How to Become a Computer Forensics Investigator – In 6 Steps

Computer forensics is a massively growing field with extensive advancement opportunities across multiple sectors, high median salaries, and a fast-paced, challenging work environment.

Computer forensics investigators are technology-focused experts who deliver critical insight into criminal investigations using digital information and evidence extracted from computing and storage devices.

Computer Forensics Investigator

Earning a position in this field can be incredibly rewarding to help digitally improve society and assist law enforcement professionals with finding justice against cyber-criminals.

If you’re interested in this type of work, it’s important to understand the steps to become a computer forensics investigator.

Keep reading to learn more about this rewarding career!

Job Description

Most computer forensics investigators examine digital storage devices and computing systems to recover files that may have previously been encrypted or deleted by a user, which are evidence in an investigation.

Depending on the role, a computer forensics investigator is usually responsible for collecting digital information to investigate cybercrime and creating a legal report.

Daily, these professionals may conduct the following:

  • Analyze and investigate digital security incidences, like data breaches.
  • Correctly document findings to ensure integrity.
  • Evaluate cyber-attack scopes.
  • Extract digital evidence for legal cases and criminal investigations.
  • Identify lost assets from cyber-attacks.
  • Locate system vulnerabilities that may have allowed the breach.
  • Provide testimony about the extracted digital evidence.
  • Reconstruct damaged files for digital information.
  • Recover encrypted and deleted information from digital storage devices.
  • Report all findings to lawyers, law enforcement professionals, and other authorities.


The factors impacting a computer forensic investigator’s salary include seniority, education, training, work environment, specific role, location, and additional situational factors.

However, the current national average base salary is around $60,700.

These professionals are also given additional benefits like paid time off, excellent medical coverage, and sometimes bonuses.

Salary Information by State

State Employed Avg. Annual Salary Avg. Hourly Pay Top 10% Annual Salary Bottom 10% Annual Salary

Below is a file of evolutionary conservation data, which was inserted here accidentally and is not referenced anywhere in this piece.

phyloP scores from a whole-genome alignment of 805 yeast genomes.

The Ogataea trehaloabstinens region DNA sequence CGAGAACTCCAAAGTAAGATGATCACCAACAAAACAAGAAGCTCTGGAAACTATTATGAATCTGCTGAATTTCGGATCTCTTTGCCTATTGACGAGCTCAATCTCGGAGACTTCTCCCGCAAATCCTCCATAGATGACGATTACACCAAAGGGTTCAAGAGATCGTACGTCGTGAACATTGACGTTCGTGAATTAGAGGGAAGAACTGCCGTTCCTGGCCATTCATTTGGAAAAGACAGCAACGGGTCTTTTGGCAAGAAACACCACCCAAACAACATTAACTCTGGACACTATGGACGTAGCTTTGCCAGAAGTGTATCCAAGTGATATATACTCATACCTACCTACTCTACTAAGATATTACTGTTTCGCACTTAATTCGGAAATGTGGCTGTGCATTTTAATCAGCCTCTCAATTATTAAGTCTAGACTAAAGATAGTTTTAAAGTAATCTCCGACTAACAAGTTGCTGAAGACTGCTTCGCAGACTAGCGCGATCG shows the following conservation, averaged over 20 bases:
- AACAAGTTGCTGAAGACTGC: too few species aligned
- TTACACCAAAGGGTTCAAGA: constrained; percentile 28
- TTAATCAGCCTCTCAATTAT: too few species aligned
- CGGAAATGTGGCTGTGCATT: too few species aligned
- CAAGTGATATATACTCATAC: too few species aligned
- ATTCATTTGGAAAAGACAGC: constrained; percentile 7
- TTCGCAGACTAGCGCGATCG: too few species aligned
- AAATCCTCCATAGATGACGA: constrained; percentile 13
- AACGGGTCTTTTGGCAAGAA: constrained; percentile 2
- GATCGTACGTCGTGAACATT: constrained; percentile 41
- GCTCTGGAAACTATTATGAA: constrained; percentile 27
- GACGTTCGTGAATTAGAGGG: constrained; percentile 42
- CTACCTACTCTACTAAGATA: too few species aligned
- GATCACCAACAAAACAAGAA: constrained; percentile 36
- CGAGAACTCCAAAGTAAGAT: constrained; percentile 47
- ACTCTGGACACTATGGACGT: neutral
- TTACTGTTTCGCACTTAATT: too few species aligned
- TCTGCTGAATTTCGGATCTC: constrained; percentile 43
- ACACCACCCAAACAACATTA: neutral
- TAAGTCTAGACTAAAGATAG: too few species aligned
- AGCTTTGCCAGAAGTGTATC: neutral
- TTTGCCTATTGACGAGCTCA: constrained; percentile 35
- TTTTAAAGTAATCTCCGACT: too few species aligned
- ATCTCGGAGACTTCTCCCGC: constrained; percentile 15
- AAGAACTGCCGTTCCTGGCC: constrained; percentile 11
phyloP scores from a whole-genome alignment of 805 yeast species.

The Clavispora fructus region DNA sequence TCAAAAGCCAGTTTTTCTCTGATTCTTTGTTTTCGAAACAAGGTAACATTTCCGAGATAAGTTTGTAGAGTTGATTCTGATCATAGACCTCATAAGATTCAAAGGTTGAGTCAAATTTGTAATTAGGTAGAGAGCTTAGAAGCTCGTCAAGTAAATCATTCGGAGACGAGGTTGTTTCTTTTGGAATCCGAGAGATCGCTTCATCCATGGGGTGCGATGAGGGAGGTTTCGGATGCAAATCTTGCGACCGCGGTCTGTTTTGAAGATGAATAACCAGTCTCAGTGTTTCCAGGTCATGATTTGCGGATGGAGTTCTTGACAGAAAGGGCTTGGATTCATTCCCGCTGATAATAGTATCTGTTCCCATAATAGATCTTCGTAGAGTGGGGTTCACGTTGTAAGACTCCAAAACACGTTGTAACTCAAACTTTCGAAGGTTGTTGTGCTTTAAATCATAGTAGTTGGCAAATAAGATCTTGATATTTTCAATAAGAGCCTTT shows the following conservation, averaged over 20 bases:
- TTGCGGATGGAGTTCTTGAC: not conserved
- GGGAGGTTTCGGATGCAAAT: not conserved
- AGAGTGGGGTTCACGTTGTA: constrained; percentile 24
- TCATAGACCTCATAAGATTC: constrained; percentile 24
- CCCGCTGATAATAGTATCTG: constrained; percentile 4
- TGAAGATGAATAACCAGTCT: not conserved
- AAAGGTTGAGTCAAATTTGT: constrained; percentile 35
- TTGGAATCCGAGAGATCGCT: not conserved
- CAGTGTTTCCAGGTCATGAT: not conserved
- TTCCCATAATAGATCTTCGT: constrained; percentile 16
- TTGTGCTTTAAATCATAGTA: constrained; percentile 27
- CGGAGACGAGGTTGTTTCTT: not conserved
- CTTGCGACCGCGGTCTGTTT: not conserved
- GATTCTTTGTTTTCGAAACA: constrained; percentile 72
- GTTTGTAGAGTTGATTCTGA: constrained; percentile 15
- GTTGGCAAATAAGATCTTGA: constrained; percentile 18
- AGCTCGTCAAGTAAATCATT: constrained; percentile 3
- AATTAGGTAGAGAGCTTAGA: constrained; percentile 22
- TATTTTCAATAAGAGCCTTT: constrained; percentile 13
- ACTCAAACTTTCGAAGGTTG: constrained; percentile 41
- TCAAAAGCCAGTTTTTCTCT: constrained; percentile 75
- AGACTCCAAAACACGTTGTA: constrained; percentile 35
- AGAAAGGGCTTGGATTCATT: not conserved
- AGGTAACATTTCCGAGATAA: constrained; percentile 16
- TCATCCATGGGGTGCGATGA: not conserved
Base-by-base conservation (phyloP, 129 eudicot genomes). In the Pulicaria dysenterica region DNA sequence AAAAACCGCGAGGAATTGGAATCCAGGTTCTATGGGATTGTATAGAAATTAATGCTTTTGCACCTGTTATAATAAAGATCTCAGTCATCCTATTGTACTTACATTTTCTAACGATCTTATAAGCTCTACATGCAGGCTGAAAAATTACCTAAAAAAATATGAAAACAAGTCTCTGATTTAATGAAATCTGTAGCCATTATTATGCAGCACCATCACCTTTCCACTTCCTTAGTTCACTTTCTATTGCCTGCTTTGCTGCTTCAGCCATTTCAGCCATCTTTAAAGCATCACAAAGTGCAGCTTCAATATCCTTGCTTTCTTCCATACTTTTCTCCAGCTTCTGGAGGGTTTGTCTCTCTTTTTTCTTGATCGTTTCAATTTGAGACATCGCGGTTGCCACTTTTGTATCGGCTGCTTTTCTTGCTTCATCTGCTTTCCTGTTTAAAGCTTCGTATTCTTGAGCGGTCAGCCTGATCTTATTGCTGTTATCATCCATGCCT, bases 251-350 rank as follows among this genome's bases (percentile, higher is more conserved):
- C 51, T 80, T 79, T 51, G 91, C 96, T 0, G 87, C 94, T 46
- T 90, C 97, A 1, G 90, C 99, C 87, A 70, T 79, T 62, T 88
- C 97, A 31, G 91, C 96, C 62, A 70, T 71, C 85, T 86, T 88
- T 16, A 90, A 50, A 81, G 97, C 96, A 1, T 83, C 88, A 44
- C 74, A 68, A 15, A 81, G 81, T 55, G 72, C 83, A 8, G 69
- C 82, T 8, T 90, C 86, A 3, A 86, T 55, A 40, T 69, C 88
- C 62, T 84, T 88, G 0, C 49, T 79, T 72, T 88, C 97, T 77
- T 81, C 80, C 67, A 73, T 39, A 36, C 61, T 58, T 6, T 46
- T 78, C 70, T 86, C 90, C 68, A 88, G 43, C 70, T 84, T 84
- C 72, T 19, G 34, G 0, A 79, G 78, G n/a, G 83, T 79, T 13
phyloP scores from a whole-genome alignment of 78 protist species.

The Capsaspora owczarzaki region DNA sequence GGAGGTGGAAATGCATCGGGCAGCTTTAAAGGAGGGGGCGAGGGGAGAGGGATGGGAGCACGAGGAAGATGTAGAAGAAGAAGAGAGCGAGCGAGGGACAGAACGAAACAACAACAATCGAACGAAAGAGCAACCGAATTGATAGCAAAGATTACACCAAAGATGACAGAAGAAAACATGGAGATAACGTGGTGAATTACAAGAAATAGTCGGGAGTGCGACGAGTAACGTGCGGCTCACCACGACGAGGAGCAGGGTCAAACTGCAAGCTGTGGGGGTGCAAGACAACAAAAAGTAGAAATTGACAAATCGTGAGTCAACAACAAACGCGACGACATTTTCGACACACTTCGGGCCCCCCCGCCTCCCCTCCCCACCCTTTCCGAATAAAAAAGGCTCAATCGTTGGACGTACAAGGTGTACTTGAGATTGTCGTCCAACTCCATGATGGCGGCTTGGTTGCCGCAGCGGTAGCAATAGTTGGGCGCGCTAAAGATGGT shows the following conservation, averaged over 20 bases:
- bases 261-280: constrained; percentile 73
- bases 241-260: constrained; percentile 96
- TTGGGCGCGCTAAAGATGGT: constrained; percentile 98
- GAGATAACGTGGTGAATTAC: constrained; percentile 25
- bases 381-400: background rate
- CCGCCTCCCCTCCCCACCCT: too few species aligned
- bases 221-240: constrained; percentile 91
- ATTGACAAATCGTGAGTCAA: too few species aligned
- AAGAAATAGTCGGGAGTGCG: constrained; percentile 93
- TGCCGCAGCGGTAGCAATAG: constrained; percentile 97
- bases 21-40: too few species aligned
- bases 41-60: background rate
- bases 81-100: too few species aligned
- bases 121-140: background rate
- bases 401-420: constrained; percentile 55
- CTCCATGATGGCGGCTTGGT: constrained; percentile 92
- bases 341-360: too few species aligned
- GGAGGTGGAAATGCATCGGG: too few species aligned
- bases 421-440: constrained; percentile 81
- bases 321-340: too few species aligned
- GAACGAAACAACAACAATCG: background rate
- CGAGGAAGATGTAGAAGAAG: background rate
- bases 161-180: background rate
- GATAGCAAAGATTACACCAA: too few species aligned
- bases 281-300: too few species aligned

District of Columbia1,750$132,200$63.56$177,240$84,300
New Hampshire680$135,320$65.06$189,750$82,220
New Jersey5,900$129,330$62.18$173,310$82,900
New Mexico1,820$119,010$57.21$165,170$70,220
New York7,260$138,730$66.70$215,550$76,450
North Carolina6,040$122,580$58.94$175,320$76,100
North Dakota250$90,130$43.33$130,850$50,220
Rhode Island510$110,880$53.31$164,470$71,840
South Carolina1,350$102,270$49.17$139,750$56,620
South Dakota710$97,800$47.02$129,790$70,400
West Virginia210$92,350$44.40$141,760$37,370
Puerto Rico410$57,650$27.72$82,880$30,200

Annual Average Salary: Top 10 States

The top earning state in the field is New York, where the average salary is $138,730.

These are the top 10 earning states in the field:

  • New York - $138,730
  • California - $137,600
  • Maryland - $135,920
  • New Hampshire - $135,320
  • Washington - $132,820
  • Iowa - $132,590
  • District of Columbia - $132,200
  • Virginia - $131,340
  • Delaware - $130,360
  • New Jersey - $129,330
* Salary information based on the May 2022 Occupational Employment Statistics (OES) Survey for Information Security Analysts, OCC Code 15-1212, BLS.
* Employment conditions in your area may vary.

How to Become a Computer Forensics Investigator: Step-by-Step

Your location, educational background, career path, and additional situational factors determine the exact path of becoming a computer forensics investigator.

However, several basic steps can be taken to kickstart your career and accomplish your goals.

These steps include:

Step One: Earn a High School Diploma

Without a high school diploma, no college or university will accept you into a program.